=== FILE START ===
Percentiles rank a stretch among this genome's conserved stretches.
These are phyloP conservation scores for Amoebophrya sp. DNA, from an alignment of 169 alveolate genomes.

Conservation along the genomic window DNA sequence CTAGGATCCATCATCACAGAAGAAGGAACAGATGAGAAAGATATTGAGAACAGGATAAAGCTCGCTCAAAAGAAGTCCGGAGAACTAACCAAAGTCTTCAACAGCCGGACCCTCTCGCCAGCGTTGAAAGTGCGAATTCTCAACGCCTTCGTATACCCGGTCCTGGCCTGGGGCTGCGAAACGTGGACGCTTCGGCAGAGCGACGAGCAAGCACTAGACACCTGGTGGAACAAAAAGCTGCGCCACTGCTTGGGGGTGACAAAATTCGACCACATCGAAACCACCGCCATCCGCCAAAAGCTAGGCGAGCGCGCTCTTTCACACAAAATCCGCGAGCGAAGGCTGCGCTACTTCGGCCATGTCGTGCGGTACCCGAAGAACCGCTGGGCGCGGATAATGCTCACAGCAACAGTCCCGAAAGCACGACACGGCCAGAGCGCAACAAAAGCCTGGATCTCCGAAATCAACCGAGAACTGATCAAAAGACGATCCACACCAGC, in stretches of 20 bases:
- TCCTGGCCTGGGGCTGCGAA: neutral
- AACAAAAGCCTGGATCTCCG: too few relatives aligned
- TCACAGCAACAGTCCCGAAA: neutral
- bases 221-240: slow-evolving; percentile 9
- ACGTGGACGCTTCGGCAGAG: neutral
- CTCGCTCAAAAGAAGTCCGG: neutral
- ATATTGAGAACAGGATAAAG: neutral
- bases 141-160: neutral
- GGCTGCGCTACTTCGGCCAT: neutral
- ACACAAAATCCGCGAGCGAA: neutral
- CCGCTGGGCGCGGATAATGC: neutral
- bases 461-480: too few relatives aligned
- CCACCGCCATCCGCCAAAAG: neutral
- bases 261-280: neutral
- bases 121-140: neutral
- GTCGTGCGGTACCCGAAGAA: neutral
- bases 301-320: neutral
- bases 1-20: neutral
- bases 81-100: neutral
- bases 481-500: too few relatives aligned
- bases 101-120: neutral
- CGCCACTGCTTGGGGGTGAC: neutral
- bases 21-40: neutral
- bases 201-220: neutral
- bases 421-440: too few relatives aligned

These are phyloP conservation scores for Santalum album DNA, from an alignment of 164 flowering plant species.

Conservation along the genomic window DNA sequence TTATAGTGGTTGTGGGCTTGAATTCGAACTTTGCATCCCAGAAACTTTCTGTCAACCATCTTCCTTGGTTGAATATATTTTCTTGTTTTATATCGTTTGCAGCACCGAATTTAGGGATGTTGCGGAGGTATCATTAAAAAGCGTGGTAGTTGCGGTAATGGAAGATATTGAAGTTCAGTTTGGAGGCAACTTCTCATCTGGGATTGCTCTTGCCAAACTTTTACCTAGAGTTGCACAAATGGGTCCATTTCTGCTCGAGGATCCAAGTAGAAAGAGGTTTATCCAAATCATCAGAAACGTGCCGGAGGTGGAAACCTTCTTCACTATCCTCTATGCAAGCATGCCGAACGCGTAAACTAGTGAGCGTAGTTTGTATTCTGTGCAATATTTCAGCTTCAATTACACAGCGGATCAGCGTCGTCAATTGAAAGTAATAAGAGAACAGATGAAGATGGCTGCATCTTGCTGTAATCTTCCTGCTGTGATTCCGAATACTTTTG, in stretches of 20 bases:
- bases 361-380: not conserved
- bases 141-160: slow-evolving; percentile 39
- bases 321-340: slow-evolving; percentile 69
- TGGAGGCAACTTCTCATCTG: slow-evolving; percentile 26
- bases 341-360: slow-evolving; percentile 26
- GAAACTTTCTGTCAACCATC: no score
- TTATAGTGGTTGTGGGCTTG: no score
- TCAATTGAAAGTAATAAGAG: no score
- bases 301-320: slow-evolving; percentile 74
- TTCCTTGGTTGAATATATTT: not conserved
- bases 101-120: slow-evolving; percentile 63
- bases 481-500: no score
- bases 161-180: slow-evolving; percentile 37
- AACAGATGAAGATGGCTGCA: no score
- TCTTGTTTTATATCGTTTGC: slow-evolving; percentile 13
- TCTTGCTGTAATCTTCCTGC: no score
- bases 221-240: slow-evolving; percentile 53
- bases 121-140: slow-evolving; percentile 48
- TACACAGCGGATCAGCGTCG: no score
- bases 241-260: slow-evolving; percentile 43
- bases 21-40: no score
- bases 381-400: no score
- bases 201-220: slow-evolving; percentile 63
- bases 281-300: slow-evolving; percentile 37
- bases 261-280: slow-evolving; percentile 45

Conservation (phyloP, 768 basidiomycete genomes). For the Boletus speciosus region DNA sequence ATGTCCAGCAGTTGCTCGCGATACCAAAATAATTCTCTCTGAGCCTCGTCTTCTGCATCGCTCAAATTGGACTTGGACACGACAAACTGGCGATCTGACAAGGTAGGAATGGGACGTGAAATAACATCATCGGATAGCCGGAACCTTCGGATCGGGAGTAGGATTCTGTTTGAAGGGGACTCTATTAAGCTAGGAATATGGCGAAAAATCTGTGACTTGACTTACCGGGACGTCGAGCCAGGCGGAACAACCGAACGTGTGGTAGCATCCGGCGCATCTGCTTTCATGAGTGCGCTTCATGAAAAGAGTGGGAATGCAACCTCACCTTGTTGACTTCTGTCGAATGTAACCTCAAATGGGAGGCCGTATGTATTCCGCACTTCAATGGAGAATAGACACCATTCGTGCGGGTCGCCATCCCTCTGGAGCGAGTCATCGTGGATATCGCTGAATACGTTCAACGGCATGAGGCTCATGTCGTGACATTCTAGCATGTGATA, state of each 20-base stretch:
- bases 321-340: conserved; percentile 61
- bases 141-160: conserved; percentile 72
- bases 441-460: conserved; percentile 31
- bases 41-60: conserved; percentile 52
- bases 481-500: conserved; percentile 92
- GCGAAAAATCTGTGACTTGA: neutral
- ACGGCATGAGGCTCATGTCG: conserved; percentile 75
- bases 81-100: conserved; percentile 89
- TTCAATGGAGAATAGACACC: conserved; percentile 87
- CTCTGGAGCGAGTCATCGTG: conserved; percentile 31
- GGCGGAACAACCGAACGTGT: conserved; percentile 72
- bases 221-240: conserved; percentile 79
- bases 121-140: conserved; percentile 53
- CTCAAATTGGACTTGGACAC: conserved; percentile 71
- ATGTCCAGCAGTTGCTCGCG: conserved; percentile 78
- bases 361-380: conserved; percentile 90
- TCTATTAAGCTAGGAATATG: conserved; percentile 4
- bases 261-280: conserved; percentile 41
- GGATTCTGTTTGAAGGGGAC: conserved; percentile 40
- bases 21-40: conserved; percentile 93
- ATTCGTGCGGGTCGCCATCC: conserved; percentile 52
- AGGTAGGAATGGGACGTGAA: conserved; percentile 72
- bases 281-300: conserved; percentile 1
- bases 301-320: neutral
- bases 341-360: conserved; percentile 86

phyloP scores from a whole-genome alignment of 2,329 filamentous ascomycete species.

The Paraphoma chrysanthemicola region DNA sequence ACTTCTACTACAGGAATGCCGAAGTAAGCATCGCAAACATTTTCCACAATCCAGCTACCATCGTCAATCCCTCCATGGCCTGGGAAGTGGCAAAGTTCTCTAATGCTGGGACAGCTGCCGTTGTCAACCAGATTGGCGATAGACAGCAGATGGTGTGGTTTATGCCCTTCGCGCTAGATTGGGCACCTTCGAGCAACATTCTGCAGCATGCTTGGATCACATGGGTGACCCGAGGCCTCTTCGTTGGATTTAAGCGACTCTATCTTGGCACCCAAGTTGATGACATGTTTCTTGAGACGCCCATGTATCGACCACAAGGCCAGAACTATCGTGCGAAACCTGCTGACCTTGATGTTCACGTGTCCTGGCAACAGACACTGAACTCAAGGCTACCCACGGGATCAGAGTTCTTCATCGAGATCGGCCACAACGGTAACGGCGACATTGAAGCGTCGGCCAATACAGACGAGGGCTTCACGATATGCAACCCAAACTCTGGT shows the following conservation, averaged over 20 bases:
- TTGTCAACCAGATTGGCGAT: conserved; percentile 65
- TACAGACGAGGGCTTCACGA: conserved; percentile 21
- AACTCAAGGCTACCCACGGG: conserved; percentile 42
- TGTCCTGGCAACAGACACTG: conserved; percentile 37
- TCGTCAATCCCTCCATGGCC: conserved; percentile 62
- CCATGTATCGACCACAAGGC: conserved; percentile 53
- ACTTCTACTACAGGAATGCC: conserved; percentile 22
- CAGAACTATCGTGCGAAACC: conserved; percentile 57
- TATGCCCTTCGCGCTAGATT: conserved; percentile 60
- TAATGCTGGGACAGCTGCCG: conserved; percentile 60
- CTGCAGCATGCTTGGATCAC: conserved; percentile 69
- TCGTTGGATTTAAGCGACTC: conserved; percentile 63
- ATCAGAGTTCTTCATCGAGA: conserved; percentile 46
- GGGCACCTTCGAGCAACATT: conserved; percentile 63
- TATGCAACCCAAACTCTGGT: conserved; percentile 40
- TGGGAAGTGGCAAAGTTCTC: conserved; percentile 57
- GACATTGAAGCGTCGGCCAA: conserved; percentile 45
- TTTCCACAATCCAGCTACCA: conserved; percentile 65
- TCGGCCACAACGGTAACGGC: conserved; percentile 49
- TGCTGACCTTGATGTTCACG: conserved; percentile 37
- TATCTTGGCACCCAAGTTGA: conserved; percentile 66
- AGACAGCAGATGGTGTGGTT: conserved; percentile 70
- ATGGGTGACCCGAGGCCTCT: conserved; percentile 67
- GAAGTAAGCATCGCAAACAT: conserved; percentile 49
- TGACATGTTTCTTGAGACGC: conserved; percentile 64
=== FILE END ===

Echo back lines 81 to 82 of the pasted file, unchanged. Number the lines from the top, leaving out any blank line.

- bases 341-360: conserved; percentile 86

phyloP scores from a whole-genome alignment of 2,329 filamentous ascomycete species.